The phrase “working mother” is redundant.
When the morning starts like this, I know I’ll be spending the day outside working in the yard. This in turn means that K will be inside, cleaning, doing laundry, caring for the Little Man. Our own little division of labor.
First up: the row of bushes — no idea what species — that runs between our driveway and our neighbors’. Mr. C has told me, “Cut those things back as much as you want.” They’re planted on his property, but they spill onto ours: I treat them as mutual property. But I take him at his word and usually do both sides myself.
This year, things are especially bad. The briers and honeysuckle at the end of the driveway have taken over. You can’t even see the two trees at the base of the driveway unless you look up. Then again, they’re Liquidambar styraciflua, Sweet Gums (or as I prefer to call them, Satanically Evil Indestructible Overly-Fertile trees), so who really wants to see them?
I get out the trimmer and decide, in the words of Marsellus Wallace, to get medieval on it.
It’s all futile, I know: I’ve already spent an entire day cleaning out the briers, digging up roots, pulling down the vines. That was some five years ago, though, and I must admit to my surprise at how long it took things to return to their previous condition.
I suppose in another five years I’ll do it again. The bushes, though, only have a year of respite.
It can be a joyful experience, with smiles and giggles and obvious relief on the face of the starving Boy. He opens his mouth wide; he waits patiently for the spoon; he closes his mouth slowly and seems to relish and inhale the food at the same time.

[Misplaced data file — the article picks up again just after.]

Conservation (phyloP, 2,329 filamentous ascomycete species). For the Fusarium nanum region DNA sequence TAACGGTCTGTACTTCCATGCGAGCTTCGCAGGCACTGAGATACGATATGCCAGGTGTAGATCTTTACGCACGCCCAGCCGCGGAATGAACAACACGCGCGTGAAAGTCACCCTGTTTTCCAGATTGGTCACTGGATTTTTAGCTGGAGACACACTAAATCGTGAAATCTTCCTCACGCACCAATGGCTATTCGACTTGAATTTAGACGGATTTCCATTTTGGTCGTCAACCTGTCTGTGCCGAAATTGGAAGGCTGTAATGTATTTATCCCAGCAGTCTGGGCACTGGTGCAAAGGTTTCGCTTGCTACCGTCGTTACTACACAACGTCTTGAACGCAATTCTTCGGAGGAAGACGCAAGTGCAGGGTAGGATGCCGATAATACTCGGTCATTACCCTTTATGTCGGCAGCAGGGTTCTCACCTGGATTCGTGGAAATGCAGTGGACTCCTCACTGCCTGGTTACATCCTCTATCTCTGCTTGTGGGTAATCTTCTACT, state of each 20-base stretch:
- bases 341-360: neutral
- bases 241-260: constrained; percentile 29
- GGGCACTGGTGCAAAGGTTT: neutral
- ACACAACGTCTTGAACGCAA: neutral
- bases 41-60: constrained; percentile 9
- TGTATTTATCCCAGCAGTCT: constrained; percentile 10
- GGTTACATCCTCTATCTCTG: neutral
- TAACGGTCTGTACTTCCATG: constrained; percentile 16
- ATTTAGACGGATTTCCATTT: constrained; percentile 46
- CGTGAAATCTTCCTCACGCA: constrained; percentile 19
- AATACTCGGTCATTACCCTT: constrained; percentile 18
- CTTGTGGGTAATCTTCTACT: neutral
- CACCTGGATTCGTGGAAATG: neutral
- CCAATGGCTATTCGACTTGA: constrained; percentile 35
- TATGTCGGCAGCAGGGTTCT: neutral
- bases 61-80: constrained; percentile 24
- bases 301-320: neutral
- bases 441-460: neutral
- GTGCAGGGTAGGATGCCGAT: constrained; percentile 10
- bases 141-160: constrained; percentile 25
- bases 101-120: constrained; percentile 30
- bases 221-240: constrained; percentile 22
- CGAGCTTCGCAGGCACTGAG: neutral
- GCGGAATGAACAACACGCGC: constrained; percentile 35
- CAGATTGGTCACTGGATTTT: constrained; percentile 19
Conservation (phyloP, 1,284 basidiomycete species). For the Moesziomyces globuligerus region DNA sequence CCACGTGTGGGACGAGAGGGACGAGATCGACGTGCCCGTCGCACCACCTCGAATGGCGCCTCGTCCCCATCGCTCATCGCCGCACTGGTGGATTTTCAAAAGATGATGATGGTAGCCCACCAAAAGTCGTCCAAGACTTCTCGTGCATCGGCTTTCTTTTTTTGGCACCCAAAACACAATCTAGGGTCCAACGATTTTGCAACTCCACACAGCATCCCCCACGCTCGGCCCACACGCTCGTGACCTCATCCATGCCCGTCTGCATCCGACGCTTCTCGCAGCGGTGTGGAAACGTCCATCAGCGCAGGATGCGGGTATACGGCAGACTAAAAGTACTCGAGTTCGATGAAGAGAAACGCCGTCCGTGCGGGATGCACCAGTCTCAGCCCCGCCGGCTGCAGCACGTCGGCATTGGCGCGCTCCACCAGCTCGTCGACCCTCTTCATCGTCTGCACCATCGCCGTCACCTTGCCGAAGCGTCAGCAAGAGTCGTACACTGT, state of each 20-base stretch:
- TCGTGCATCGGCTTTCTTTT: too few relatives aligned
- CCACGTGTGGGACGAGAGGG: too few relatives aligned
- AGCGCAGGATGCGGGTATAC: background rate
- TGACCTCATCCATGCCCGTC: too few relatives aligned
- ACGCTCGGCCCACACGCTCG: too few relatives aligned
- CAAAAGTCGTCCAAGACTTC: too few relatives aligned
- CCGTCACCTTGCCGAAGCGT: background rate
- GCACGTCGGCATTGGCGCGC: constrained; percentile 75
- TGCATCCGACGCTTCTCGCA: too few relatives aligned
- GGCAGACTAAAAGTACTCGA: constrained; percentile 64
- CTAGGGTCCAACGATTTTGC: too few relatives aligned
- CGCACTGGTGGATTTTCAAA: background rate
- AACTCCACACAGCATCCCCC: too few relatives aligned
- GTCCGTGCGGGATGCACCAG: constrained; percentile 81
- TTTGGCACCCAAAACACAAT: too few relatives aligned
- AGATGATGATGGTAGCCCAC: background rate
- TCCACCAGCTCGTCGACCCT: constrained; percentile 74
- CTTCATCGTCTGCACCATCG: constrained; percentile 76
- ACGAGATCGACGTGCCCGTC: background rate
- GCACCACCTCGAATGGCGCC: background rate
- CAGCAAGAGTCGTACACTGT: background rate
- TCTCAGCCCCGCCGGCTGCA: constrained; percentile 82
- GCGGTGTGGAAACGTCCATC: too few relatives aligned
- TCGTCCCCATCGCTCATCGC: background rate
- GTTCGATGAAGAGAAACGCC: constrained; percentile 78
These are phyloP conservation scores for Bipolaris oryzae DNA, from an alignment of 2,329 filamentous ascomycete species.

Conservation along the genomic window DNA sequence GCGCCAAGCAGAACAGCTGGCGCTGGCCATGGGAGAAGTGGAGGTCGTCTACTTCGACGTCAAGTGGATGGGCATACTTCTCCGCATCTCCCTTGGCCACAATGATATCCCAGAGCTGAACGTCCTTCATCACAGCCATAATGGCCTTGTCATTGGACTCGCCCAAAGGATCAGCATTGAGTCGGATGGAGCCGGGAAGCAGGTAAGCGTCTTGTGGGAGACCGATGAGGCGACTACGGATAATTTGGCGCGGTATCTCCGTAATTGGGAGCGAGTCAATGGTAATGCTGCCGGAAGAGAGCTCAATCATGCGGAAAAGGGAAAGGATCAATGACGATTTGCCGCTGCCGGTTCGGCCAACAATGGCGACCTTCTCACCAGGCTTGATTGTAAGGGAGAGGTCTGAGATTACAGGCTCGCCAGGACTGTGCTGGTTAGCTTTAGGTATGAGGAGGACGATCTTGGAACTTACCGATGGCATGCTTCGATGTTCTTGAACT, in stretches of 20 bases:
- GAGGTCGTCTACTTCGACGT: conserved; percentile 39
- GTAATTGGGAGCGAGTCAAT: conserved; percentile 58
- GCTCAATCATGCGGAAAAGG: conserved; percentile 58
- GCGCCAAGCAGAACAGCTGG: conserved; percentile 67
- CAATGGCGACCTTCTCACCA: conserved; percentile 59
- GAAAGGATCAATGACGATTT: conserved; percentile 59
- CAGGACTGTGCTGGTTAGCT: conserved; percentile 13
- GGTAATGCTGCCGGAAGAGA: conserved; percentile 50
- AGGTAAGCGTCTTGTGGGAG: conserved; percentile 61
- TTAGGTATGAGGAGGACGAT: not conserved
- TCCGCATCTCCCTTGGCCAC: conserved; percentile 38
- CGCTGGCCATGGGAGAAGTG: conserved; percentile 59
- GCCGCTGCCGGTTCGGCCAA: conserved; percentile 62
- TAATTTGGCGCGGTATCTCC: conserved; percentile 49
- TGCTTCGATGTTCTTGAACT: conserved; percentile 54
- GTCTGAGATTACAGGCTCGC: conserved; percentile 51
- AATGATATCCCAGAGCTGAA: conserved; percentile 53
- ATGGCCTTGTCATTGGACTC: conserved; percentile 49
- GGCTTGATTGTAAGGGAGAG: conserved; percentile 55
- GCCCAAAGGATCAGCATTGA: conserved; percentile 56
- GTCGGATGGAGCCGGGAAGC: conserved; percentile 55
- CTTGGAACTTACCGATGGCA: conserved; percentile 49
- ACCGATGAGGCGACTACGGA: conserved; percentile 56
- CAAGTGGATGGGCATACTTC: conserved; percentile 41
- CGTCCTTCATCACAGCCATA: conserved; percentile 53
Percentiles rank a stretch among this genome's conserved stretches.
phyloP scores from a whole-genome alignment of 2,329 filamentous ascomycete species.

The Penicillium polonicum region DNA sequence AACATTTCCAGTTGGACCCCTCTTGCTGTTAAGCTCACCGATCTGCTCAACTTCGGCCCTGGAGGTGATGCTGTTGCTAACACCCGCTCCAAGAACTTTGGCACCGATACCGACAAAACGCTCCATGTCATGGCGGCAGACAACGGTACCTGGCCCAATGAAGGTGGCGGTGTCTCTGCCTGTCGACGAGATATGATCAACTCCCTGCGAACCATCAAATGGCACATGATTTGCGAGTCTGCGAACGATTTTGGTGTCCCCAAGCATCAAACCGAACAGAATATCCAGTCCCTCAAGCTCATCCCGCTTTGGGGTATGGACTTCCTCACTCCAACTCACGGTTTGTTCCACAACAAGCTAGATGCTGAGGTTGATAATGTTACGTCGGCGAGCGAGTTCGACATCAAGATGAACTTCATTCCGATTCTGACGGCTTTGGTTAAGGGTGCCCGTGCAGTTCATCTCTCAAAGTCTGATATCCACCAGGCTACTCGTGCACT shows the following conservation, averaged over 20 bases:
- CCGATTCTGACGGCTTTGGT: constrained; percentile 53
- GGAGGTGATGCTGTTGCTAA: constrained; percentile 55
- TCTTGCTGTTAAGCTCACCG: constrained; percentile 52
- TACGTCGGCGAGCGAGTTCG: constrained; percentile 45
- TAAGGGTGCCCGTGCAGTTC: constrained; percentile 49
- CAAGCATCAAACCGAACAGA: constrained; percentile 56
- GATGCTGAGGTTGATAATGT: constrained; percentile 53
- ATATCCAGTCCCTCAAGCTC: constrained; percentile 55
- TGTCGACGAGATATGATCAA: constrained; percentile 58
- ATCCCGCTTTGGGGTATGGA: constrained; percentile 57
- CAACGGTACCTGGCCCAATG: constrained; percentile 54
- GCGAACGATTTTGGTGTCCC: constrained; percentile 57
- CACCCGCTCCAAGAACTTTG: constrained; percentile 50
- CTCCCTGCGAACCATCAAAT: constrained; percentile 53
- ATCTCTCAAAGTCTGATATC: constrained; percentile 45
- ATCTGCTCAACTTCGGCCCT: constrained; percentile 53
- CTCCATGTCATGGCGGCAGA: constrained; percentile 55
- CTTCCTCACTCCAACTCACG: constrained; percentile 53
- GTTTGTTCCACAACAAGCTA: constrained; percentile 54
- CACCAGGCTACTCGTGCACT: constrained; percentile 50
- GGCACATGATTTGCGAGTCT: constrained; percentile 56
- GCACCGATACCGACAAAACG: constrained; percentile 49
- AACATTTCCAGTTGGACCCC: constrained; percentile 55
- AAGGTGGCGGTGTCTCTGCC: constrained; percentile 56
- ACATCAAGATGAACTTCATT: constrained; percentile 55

It can be a tragedy, with fussing and battling, with a head jerking back and forth in an almost desperate attempt to say “No!,” with hands flailing and pushing away the spoon to make sure the message gets through.
Whatever the case, the cleaning that follows can be Herculean. Food smeared here, there and everywhere. Dried caked food on the chin, the cheeks, the forehead.
But it always ends the same.
Food is joy for the little man. All food. Any food. He tries it all, rejects almost nothing, and seems to relish even the most exotic offering.
Truth be told, that’s a bit of a relief compared to the Girl, who still squawks and squeals whenever we try to get something new in her.
Change is good.
You’re decidedly less cute at 2:30 in the morning.
“How do you find a word that means ‘Maria’?” the nuns ask early in Sound of Music. Showing that she might understand it a little better than I initially would have thought, the Girl calls her own name in response.
Apparently, there are four sinus cavities.
And while that’s three more than I was aware of, they are obviously of a limited volume. Today, though, with the Boy sneezing constantly, they seem more like they’re portals to dimensions in which mucus is the dominant substance. In that dimension, scientists are trying to understand the ever-expanding nature of mucus, its uncanny ability to reproduce seemingly ex nihilo.
Fortunately, Babies ‘R’ Us provides the solution: a small battery-powered vacuum with nostril-sized tip and lovely clear reservoir that sucks. Literally. Graco, the manufacturer, was also kind enough to design in a little electronic distraction: the push of a second button turns the little snot sucker into a music
And so we fall into a routine: